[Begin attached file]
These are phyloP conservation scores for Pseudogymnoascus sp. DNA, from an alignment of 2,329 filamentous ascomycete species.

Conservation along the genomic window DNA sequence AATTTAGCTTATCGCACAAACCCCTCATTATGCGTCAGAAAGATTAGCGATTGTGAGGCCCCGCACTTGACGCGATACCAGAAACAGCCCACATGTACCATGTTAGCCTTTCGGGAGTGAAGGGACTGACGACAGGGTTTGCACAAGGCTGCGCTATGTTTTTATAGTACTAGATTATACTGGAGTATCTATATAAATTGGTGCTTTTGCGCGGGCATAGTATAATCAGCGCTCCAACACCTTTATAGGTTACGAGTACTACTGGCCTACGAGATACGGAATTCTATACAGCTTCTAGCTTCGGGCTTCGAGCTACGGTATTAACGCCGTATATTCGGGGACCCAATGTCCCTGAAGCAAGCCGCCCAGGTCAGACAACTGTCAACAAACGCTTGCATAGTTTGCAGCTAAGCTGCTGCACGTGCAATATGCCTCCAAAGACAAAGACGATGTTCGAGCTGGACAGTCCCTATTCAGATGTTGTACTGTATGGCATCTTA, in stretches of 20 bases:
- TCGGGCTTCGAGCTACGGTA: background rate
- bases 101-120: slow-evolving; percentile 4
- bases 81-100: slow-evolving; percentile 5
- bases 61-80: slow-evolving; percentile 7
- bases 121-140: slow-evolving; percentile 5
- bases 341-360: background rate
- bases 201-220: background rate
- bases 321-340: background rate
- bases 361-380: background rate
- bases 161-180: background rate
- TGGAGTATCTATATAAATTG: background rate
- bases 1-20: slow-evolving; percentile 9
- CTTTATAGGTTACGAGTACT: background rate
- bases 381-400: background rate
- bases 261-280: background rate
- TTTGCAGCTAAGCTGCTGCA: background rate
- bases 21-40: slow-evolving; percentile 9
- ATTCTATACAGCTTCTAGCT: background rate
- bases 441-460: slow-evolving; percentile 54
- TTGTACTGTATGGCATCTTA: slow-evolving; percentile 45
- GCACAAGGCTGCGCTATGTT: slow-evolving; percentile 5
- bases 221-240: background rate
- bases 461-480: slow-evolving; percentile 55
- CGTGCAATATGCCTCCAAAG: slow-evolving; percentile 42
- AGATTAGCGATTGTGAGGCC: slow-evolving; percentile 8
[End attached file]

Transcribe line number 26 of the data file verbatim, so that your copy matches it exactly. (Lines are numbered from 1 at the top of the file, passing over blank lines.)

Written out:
- CGTGCAATATGCCTCCAAAG: slow-evolving; percentile 42